'ANNA' THEATRE REVIEW

Anna explores existential depths and doesn’t come up for air



Nightmarish and existentialist human drama Anna is set in Bulgaria and develops against the backdrop of the oppressive 1950-1960's Stalinesque era of state intervention, surveillance and interference. Set where the individual voice is unheard and the system takes over, preventing all freedom of movement and speech – and where, as highlighted in the program, “[t]he whisper and a particular kind of side-darting glance were symptoms of watching or being watched”.


A one-woman-show, Anna is written and performed by award-winning artist Bagryana Popov. She here displays a range of interdisciplinary skills when she alternates between reality and fiction, crossing genres and adding further depth to her Kafkaesque narrative through intercepting fairy-tale elements̶ the tales told almost equally dark and sinister as the real drama played out on stage. Fluent in English and Bulgarian, Popov - a slight woman with a great sense of artistry - alternates between Aussie twang and Bulgarian expressions, adding also linguistic authenticity to her story and effectively transporting us into an era where the shadows become ever darker and the individual is engulfed by the system and the hopelessness of it all.


Going from bad to worse, the play opens on a dark stage with few props, and presents us with a woman whose husband, so we are told, urges her to deposit a substantial sum into her bank account, only to himself later disappear and be removed from the drama while she is left facing the bureaucratic consequences of an action held against her and that drags her into one court case after another. Husband gone and her young daughter gradually also sidelined, Anna - who occasionally breaks out in song heavy in nostalgia - is inevitably reduced to a pawn in a larger political game of deceit and betrayal. She is the only one left standing (or, rather, literally, sitting facing a dark desk that serves alternatively storytelling and interrogative purposes). This disturbing yet effective story about a woman scrutinised at all times, driven insane by the system, reminds us of all the real lives out there where people are kept hostage,devoid of face and voice - pawns in a senseless machinery where they are used as readily replaceable tools serving the totalitarian apparatus.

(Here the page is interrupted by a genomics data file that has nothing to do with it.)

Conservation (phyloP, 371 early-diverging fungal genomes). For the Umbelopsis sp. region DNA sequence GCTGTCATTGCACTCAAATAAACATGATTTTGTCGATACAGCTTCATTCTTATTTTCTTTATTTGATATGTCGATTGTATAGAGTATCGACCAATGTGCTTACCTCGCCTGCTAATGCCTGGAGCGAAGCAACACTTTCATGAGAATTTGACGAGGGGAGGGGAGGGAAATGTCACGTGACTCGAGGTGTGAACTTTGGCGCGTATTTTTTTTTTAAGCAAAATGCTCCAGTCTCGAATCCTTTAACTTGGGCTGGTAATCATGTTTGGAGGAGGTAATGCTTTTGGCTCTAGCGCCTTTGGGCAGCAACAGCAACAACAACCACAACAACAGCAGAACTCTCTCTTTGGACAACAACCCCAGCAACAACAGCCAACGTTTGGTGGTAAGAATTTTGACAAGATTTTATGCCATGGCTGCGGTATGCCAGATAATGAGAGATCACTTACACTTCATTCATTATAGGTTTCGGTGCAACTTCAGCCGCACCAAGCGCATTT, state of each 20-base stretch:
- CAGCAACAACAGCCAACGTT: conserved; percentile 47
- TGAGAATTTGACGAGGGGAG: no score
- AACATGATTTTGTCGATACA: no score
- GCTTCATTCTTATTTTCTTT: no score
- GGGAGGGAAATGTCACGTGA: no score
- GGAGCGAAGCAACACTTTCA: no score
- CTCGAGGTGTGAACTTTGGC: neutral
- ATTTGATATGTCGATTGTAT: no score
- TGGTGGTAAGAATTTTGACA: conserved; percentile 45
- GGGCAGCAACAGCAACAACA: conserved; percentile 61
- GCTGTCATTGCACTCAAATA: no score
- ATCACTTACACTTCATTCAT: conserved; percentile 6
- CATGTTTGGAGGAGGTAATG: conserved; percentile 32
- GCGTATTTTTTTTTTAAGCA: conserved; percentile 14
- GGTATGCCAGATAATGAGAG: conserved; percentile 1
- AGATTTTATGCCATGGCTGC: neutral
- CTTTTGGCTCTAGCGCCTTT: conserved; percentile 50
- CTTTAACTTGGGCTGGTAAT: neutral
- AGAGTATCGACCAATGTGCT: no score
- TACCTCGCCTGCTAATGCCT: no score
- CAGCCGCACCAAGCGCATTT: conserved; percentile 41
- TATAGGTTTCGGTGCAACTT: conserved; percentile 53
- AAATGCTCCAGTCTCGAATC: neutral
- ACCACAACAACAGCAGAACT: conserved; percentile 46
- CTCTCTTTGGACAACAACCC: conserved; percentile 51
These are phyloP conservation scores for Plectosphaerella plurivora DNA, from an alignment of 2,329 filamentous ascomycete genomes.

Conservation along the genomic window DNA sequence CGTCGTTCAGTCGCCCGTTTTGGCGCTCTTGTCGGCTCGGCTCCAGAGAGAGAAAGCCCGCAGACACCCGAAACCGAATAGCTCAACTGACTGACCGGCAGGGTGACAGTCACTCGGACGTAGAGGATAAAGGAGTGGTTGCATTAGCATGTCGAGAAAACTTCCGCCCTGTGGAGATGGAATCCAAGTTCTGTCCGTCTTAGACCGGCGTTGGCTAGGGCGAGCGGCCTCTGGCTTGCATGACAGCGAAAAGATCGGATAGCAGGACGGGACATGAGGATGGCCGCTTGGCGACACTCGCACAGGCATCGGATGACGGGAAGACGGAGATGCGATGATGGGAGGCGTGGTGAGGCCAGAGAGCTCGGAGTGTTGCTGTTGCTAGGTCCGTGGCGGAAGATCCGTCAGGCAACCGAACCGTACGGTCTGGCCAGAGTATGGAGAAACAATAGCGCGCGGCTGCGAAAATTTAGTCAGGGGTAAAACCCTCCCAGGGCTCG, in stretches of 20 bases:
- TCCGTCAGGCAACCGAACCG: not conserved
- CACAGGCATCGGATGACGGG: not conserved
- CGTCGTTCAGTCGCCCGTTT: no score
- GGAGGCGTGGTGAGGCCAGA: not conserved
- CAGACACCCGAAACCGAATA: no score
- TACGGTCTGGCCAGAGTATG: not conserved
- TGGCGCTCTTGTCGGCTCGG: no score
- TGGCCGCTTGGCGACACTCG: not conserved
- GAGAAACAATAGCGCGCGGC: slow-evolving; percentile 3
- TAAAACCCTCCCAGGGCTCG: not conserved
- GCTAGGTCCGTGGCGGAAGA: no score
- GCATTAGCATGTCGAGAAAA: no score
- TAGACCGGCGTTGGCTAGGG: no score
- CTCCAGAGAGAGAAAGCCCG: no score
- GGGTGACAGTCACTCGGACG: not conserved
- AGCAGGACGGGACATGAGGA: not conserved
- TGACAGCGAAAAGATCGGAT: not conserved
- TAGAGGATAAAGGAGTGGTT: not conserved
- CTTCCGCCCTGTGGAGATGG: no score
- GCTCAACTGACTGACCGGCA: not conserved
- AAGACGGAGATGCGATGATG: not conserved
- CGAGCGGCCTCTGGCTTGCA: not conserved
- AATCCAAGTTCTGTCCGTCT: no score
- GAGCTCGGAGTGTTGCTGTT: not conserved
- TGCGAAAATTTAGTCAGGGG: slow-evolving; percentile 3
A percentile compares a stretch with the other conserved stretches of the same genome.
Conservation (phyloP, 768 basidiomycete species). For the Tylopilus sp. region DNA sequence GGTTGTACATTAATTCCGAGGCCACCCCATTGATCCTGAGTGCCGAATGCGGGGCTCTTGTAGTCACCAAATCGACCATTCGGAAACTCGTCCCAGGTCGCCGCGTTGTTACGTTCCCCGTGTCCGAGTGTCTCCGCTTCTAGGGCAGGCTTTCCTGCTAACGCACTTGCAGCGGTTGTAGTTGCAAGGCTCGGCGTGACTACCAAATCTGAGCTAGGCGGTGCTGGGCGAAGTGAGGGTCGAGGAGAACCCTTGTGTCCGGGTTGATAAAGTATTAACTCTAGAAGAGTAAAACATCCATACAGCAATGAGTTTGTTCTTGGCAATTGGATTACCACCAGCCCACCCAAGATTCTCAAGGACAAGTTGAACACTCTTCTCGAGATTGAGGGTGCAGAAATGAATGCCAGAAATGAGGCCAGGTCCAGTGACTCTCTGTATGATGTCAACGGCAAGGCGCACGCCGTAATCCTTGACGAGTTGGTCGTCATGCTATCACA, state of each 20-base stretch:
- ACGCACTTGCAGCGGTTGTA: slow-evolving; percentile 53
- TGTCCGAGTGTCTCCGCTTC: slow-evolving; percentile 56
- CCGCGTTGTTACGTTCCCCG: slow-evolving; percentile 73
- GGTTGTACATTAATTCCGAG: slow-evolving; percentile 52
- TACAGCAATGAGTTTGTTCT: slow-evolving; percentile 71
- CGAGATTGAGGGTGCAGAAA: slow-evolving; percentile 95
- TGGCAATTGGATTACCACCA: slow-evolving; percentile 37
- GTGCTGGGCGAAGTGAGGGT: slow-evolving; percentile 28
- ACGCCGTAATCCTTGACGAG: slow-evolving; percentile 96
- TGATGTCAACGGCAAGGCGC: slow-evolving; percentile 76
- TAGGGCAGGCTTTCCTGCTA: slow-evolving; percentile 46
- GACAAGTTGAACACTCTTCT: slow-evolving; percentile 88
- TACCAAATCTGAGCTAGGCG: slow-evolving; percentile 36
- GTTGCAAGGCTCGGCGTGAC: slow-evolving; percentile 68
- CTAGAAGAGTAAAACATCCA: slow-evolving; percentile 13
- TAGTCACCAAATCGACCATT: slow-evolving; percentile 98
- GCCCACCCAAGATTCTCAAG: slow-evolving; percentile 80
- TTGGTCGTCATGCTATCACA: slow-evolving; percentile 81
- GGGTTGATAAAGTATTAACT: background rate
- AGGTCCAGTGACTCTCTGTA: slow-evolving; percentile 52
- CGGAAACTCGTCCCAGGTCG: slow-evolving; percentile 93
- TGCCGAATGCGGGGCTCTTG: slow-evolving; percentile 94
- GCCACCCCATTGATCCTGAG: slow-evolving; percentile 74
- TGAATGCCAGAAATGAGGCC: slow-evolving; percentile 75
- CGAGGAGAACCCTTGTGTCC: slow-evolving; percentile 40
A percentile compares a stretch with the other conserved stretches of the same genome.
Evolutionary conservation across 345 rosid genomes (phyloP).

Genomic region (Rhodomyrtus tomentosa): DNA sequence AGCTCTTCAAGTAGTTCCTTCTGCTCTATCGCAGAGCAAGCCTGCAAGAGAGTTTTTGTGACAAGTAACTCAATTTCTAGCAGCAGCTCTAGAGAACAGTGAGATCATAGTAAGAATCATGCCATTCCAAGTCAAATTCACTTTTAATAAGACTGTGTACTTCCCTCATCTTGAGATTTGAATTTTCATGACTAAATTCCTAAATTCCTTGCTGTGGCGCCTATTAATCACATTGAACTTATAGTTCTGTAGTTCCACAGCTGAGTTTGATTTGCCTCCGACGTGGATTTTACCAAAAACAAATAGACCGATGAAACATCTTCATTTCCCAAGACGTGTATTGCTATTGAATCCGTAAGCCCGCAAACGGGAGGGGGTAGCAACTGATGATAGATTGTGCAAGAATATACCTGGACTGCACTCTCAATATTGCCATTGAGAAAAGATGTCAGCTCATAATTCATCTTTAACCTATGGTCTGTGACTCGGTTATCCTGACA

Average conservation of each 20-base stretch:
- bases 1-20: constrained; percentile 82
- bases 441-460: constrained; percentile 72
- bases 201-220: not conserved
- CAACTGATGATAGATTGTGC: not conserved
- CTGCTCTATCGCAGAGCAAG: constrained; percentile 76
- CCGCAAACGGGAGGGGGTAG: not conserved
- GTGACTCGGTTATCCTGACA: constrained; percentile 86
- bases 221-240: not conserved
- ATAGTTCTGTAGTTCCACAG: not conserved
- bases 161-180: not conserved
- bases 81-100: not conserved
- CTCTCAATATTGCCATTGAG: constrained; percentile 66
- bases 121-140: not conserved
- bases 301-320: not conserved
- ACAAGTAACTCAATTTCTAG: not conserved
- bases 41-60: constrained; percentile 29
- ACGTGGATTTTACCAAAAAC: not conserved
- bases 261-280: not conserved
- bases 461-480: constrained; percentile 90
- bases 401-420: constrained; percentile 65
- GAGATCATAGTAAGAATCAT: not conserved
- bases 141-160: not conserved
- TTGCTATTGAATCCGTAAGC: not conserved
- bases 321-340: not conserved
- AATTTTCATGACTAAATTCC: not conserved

Rating: 5/5


DETAILS

Dates: 17 - 22 December, 2019 Times: Tue (preview): 6:30 pm, Wed (opening): 6:30 pm, Thurs, Fri & Sat: 7:30 pm, Sun: 4 pm

Location: La Mama Courthouse, 349 Drummond Street, Carlton, VIC Cost: Concession: $20.00, Full: $30.00

Duration: 50 minutes approx.

La Mama Website

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